Lost to the Horizon

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Status: Finished  |  Genre: Horror  |  House: Booksie Classic

I thought I'd never see my missing daughter again, recently however, she saved my life.

Submitted: August 11, 2018

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Submitted: August 11, 2018



An older version of myself would never be writing this, he'd be lost, in some unfathomable tangle. I'm here to tell you how I broke free from that tangle, and became the person I am today. I heard the sound of the weight around me shifting. A heavy jostling noise that droned away, filling the interior of the transport locomotive. I listened carefully, its whispers obscuring some secret I was sure not to miss. But the sound of my life never enlightened me. My work was everything. Sleep evaded me, and the extra hours gave me less time to think. Just listen, listen to the shifting wheels of time turning and propelling me forward unto nothing.

I'd felt this way since I lost my daughter to a sunset. A field in summer, covered in wildflowers, was the stage upon which the worst experience of my life took place. I heard her laughter long and sweet like a stream of honey, then it stopped abruptly, and she went quiet. I remembered looking around, confused, and finding nothing. No sweetness, no laughter. The flowers lost their beauty, the suns rays became burdensome as they obscured my view, the sky seemed so large stretching out without bounds. The sound of my calling voice filled the air. She was gone with the breeze it seemed, and I wondered if she was just an illusion all those years. The sound of her mothers anguished screams reminded me that things weren't that simple.

Her room, her bed- the covers still in shambles from when she jumped out eager to explore the foothills of our new Montana countryside home. It was all there, as it should've been. But she wasn't. My memories failed to tell me what happened to her, and the police were even less helpful. Just a recommendation to some hospital out of state. A place for mindfulness. Bullshit.

I had made it a habit to cry every night since. Even before the divorce. Eventually I ran out of sadness, long after I ran out of tears, even longer after I ran out of hope. Then there was just the droning buzz of the train, and the passage of time along the tracks leading to nowhere. That was everything.

Until she appeared.

I thought I saw her a few times that chilly month in November. Small indications peeking into the revealing glow of my headlights, then disappearing again into darkness. A skipping pair of feet on the periphery of where yellow light turned to opaque blackness. A piece of cloth indicating a dress. Sometimes in the darkness I'd see her in my minds eye, and sometimes my tired vision would follow suit, forming her image. A fairy on a brook. A siren on the sea. Then as if she was slowing from fatigue, she fell into the light before me, and I saw her. I saw the fear in her eyes. I felt a pang of reminiscence I couldn't pin-point, like trying to flesh out a dream upon waking. Then she vanished into the darkness again. I accelerated the train, with loud protests from it as the chattering of metal from below grew louder. Red lights beeped about me. After a short while, I gave up the chase. There was nought but interlaced metal before me.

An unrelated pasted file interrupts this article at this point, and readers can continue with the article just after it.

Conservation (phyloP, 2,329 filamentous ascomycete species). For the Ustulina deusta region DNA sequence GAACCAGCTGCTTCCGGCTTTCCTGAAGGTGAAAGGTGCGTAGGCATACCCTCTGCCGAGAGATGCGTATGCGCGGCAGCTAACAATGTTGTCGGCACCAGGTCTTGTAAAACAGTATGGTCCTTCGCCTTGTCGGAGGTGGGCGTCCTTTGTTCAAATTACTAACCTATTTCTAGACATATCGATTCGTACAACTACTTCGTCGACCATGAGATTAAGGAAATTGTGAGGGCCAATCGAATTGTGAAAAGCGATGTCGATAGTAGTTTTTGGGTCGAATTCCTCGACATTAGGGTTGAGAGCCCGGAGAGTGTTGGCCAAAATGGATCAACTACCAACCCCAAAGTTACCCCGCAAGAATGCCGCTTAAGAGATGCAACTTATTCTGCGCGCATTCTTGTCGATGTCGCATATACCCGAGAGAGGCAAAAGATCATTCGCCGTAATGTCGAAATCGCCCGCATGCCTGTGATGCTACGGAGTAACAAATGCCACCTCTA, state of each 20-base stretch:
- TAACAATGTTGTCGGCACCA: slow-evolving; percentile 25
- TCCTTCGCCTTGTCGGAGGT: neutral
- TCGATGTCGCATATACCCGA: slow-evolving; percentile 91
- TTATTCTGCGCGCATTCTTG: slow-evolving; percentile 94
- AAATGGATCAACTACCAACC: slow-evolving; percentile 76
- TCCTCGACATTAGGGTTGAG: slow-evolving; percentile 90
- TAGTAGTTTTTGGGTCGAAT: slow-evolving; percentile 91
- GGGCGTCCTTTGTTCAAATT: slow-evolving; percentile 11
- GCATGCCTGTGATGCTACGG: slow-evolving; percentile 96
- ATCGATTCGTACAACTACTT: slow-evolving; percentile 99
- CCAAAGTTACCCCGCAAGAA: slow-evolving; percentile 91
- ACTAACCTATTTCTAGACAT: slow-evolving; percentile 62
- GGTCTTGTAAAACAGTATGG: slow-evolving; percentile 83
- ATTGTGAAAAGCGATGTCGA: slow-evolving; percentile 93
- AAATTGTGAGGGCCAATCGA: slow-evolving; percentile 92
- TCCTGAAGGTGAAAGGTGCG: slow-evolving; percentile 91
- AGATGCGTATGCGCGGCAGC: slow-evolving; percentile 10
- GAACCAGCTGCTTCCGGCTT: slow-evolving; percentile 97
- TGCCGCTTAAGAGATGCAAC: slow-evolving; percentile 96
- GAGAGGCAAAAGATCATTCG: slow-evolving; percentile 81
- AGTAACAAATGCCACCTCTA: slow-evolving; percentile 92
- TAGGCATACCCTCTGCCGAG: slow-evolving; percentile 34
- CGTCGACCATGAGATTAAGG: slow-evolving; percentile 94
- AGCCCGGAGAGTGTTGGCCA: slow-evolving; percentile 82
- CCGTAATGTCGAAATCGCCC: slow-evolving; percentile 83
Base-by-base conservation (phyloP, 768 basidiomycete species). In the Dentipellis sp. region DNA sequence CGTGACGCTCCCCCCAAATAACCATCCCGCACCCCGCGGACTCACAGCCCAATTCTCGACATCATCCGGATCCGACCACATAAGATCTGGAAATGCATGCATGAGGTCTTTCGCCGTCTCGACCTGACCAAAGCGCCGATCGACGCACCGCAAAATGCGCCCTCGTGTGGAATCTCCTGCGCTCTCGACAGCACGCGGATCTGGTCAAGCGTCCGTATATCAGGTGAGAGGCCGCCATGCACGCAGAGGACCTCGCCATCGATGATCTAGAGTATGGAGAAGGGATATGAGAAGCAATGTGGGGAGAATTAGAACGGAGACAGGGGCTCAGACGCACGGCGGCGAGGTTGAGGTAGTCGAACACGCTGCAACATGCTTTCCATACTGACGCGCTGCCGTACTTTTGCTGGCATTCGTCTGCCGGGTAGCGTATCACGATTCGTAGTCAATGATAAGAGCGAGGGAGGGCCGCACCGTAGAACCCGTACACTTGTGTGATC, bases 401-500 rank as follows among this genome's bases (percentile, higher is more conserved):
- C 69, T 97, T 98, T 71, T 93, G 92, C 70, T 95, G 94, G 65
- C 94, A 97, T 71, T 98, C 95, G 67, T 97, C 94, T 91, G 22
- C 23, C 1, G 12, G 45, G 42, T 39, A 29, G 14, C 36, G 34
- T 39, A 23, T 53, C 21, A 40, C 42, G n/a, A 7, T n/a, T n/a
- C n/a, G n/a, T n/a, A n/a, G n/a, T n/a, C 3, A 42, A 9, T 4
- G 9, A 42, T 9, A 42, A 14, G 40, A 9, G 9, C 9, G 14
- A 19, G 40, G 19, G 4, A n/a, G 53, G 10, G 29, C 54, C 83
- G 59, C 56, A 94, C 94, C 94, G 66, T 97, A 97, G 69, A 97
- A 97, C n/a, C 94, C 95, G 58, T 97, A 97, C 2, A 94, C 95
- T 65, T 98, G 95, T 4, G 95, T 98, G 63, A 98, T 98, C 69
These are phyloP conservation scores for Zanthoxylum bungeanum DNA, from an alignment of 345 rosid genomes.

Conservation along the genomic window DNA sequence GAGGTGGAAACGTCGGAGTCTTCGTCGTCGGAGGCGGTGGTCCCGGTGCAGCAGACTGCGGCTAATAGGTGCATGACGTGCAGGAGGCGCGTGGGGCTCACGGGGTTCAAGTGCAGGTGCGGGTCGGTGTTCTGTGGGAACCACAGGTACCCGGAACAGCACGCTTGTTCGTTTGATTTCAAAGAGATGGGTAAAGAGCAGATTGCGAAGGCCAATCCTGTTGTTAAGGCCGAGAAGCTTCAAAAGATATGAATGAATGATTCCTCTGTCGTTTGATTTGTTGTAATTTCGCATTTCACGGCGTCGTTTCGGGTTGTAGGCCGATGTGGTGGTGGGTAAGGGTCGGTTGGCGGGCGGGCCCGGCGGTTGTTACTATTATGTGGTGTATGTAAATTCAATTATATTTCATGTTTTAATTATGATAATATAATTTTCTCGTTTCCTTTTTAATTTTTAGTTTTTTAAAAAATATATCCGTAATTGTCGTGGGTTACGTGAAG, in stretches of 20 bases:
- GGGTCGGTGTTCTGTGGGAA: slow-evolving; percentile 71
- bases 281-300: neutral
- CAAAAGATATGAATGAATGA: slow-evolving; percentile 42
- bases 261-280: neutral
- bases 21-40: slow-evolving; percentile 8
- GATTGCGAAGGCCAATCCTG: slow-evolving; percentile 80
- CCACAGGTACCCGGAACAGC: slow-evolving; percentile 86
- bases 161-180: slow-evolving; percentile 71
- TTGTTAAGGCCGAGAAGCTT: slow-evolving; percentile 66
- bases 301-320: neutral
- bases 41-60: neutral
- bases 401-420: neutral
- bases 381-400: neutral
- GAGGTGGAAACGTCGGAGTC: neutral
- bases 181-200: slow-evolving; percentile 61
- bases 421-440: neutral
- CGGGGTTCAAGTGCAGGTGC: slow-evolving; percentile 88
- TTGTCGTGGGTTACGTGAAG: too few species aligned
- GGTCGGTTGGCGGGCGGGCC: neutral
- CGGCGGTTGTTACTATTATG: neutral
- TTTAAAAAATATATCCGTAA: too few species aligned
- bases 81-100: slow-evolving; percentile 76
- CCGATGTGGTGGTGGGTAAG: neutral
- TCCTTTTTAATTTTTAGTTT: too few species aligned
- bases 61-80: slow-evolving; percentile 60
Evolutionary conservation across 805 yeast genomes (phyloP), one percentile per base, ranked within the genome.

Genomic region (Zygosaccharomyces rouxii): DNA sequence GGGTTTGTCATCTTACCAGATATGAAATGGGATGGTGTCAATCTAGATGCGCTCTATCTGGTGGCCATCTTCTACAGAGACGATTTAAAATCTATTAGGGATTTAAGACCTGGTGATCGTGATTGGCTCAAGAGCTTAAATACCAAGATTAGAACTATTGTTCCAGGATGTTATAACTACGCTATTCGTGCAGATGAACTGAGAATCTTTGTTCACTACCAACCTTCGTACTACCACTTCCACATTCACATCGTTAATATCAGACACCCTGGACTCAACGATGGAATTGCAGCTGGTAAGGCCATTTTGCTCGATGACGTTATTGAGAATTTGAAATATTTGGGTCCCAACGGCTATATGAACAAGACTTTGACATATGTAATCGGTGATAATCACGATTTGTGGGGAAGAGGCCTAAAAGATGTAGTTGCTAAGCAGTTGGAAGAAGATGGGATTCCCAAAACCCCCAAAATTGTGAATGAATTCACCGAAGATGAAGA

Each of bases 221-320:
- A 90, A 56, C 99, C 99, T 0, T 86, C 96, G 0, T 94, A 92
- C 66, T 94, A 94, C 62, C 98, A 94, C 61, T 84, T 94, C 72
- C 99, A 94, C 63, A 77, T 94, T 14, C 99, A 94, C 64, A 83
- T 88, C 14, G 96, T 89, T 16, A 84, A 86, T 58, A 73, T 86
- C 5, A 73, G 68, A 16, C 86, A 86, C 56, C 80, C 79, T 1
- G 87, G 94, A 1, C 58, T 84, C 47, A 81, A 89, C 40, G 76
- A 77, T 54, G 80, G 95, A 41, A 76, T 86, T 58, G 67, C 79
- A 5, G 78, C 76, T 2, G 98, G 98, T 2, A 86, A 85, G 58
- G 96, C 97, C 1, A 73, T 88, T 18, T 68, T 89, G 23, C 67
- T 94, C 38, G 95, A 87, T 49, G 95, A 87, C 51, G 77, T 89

The days were... exciting. If that's the right word to use. I was eager to see her. Even just the slightest sign of her. I started to notice small flowers left on the tracks. I'd started collecting them, just as a nod to the reality of my situation. Assurance that this isn't some sleep-deprived nightmare. One night on some indistinguishable date I found something else on the tracks. Not just a flower, but a note.

Take the day off it said. I remember laughing. Laughing through maniacal tears. No- I couldn't stop, I had to find her. I had to know what happened. I had to... apologise. There was a white rose with the letter. The letter smelled of memories: Mimosa, her mothers favourite cocktail on a Saturday in August; grapefruits for breakfast in May; Pineapples from our trip to the Bahamas in December. It smelled of life, and I kissed it gently. Feelings of loss reemerging after so many years of nothing. The pain was almost cathartic. The next day, my eyes red and bloodshot were peeled to the light in the darkness. To what might pass before it. The drone from all around was louder, more cacophonous, but it had nothing to tell me. She did, however. And I would hear it.

The nights blended together. The days were spent were uneventful. Light and dark passed over. One morning, I prepared to climb aboard for the days work. A colleague of mine approached.

"Donny, bossman says you've got the morning to yourself. There's some trouble with the engine, we'll have it fixed in no time. So you just... take some time for yourself. Alright?' I don't know why he was so afraid. Ringing his hands around the hat he should've been using to conceal his balding scalp. His name evades me even now. John? Tom? They were all called something like that.

"Do it tomorrow.' I replied.

"I don't know if-' I cut him off by slamming the door, he only looked around for someone to support his claims, but found nobody and gave up. I regret how I acted toward him.

The afternoon was uneventful, but as the sun and darkness descended upon the tracks I knew something was going to happen. I felt it in the vibrations beneath me, in the rain spattering on the windshield, in the loud chortle emanating from the Locomotive. The night went on, and hours passed.

Sometime past midnight, I saw her. Her white dress fluttering like a trick of the light against the rain, her raven hair. And a bouquet of roses in her hand. She sprinted ahead of fast-moving vehicle, and I heard her sweet laughter. I called out to her as best I could, but she didn't reply. I did so again, and again, for what felt like an eternity. I was trapped for a while in some Athenian tragedy, chasing her ethereal trail, always moments away from catching up to her- but never doing so. But then she stopped suddenly, as if she was fed up with running, bored with tormenting me. She turned. I pushed the breaks, my teeth chattered as the train complained and spewed loud mechanical obscenities. I kicked the door open and slid down, rushing forward toward her form.

"Bethany! Please, come here, come to Pa. I've missed you.' I said through fatigued sobs, lumbering forward. I rubbed my red eyes. She was still there. I approached slowly. A breeze took her away from me before- I wasn't going to ease my alertness until she was in my arms and safe.